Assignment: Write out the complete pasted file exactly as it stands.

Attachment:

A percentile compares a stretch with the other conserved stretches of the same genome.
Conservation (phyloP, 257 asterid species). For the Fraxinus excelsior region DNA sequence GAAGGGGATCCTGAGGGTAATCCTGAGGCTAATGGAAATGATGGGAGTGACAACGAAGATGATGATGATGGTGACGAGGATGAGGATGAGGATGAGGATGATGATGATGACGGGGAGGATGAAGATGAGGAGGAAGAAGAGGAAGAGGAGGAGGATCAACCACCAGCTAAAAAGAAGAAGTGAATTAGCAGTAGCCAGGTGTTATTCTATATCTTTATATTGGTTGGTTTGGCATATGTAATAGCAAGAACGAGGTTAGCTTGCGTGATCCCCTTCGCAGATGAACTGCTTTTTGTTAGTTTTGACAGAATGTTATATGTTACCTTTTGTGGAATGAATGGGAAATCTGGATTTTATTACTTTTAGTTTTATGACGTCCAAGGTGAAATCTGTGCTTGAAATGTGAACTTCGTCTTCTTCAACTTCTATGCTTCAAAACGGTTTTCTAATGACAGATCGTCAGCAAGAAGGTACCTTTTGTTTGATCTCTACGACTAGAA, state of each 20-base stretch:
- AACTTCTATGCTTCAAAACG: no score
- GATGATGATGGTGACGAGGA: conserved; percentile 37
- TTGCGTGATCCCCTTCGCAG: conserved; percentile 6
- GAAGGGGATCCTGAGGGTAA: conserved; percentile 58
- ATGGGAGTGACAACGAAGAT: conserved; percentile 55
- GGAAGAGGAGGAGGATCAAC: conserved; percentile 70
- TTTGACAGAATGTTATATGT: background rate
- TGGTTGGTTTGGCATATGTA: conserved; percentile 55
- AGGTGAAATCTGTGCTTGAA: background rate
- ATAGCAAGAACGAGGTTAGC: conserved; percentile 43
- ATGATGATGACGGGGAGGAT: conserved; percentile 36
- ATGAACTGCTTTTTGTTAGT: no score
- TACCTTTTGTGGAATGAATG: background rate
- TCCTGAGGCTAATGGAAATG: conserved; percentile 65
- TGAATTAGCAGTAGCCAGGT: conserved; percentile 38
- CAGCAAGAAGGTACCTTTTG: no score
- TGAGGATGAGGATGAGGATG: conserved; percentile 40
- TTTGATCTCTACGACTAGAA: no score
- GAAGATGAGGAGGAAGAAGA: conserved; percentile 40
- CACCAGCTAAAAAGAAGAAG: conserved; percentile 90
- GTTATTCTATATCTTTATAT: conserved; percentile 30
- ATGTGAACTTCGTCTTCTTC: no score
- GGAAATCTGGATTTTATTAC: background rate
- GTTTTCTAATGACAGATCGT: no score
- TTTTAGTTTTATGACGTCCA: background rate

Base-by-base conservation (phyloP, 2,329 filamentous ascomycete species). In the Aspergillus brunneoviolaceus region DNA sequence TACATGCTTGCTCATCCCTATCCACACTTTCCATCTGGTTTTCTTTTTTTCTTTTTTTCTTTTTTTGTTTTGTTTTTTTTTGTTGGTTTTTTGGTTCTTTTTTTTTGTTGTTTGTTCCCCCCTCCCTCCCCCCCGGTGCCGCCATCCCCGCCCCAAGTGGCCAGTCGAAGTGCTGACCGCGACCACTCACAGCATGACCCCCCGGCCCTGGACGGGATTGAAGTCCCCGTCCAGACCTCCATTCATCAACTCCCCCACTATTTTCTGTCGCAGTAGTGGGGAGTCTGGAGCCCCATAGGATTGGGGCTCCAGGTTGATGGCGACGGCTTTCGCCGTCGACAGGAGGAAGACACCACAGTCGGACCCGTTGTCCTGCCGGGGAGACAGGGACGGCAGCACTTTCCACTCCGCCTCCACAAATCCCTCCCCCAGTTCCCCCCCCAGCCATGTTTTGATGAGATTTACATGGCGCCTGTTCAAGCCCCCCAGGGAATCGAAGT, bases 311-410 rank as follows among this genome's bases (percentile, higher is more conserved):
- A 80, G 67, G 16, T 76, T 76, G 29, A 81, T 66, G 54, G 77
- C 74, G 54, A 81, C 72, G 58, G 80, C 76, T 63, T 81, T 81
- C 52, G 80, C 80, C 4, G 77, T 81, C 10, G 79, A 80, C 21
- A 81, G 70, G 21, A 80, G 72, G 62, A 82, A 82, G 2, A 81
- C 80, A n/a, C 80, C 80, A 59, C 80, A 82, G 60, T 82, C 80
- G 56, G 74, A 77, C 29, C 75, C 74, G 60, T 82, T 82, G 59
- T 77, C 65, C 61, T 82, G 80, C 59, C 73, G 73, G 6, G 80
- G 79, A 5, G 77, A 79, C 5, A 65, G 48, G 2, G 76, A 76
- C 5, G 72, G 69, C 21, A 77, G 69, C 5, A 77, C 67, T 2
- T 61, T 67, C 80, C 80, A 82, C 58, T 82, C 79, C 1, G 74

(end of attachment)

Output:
A percentile compares a stretch with the other conserved stretches of the same genome.
Conservation (phyloP, 257 asterid species). For the Fraxinus excelsior region DNA sequence GAAGGGGATCCTGAGGGTAATCCTGAGGCTAATGGAAATGATGGGAGTGACAACGAAGATGATGATGATGGTGACGAGGATGAGGATGAGGATGAGGATGATGATGATGACGGGGAGGATGAAGATGAGGAGGAAGAAGAGGAAGAGGAGGAGGATCAACCACCAGCTAAAAAGAAGAAGTGAATTAGCAGTAGCCAGGTGTTATTCTATATCTTTATATTGGTTGGTTTGGCATATGTAATAGCAAGAACGAGGTTAGCTTGCGTGATCCCCTTCGCAGATGAACTGCTTTTTGTTAGTTTTGACAGAATGTTATATGTTACCTTTTGTGGAATGAATGGGAAATCTGGATTTTATTACTTTTAGTTTTATGACGTCCAAGGTGAAATCTGTGCTTGAAATGTGAACTTCGTCTTCTTCAACTTCTATGCTTCAAAACGGTTTTCTAATGACAGATCGTCAGCAAGAAGGTACCTTTTGTTTGATCTCTACGACTAGAA, state of each 20-base stretch:
- AACTTCTATGCTTCAAAACG: no score
- GATGATGATGGTGACGAGGA: conserved; percentile 37
- TTGCGTGATCCCCTTCGCAG: conserved; percentile 6
- GAAGGGGATCCTGAGGGTAA: conserved; percentile 58
- ATGGGAGTGACAACGAAGAT: conserved; percentile 55
- GGAAGAGGAGGAGGATCAAC: conserved; percentile 70
- TTTGACAGAATGTTATATGT: background rate
- TGGTTGGTTTGGCATATGTA: conserved; percentile 55
- AGGTGAAATCTGTGCTTGAA: background rate
- ATAGCAAGAACGAGGTTAGC: conserved; percentile 43
- ATGATGATGACGGGGAGGAT: conserved; percentile 36
- ATGAACTGCTTTTTGTTAGT: no score
- TACCTTTTGTGGAATGAATG: background rate
- TCCTGAGGCTAATGGAAATG: conserved; percentile 65
- TGAATTAGCAGTAGCCAGGT: conserved; percentile 38
- CAGCAAGAAGGTACCTTTTG: no score
- TGAGGATGAGGATGAGGATG: conserved; percentile 40
- TTTGATCTCTACGACTAGAA: no score
- GAAGATGAGGAGGAAGAAGA: conserved; percentile 40
- CACCAGCTAAAAAGAAGAAG: conserved; percentile 90
- GTTATTCTATATCTTTATAT: conserved; percentile 30
- ATGTGAACTTCGTCTTCTTC: no score
- GGAAATCTGGATTTTATTAC: background rate
- GTTTTCTAATGACAGATCGT: no score
- TTTTAGTTTTATGACGTCCA: background rate

Base-by-base conservation (phyloP, 2,329 filamentous ascomycete species). In the Aspergillus brunneoviolaceus region DNA sequence TACATGCTTGCTCATCCCTATCCACACTTTCCATCTGGTTTTCTTTTTTTCTTTTTTTCTTTTTTTGTTTTGTTTTTTTTTGTTGGTTTTTTGGTTCTTTTTTTTTGTTGTTTGTTCCCCCCTCCCTCCCCCCCGGTGCCGCCATCCCCGCCCCAAGTGGCCAGTCGAAGTGCTGACCGCGACCACTCACAGCATGACCCCCCGGCCCTGGACGGGATTGAAGTCCCCGTCCAGACCTCCATTCATCAACTCCCCCACTATTTTCTGTCGCAGTAGTGGGGAGTCTGGAGCCCCATAGGATTGGGGCTCCAGGTTGATGGCGACGGCTTTCGCCGTCGACAGGAGGAAGACACCACAGTCGGACCCGTTGTCCTGCCGGGGAGACAGGGACGGCAGCACTTTCCACTCCGCCTCCACAAATCCCTCCCCCAGTTCCCCCCCCAGCCATGTTTTGATGAGATTTACATGGCGCCTGTTCAAGCCCCCCAGGGAATCGAAGT, bases 311-410 rank as follows among this genome's bases (percentile, higher is more conserved):
- A 80, G 67, G 16, T 76, T 76, G 29, A 81, T 66, G 54, G 77
- C 74, G 54, A 81, C 72, G 58, G 80, C 76, T 63, T 81, T 81
- C 52, G 80, C 80, C 4, G 77, T 81, C 10, G 79, A 80, C 21
- A 81, G 70, G 21, A 80, G 72, G 62, A 82, A 82, G 2, A 81
- C 80, A n/a, C 80, C 80, A 59, C 80, A 82, G 60, T 82, C 80
- G 56, G 74, A 77, C 29, C 75, C 74, G 60, T 82, T 82, G 59
- T 77, C 65, C 61, T 82, G 80, C 59, C 73, G 73, G 6, G 80
- G 79, A 5, G 77, A 79, C 5, A 65, G 48, G 2, G 76, A 76
- C 5, G 72, G 69, C 21, A 77, G 69, C 5, A 77, C 67, T 2
- T 61, T 67, C 80, C 80, A 82, C 58, T 82, C 79, C 1, G 74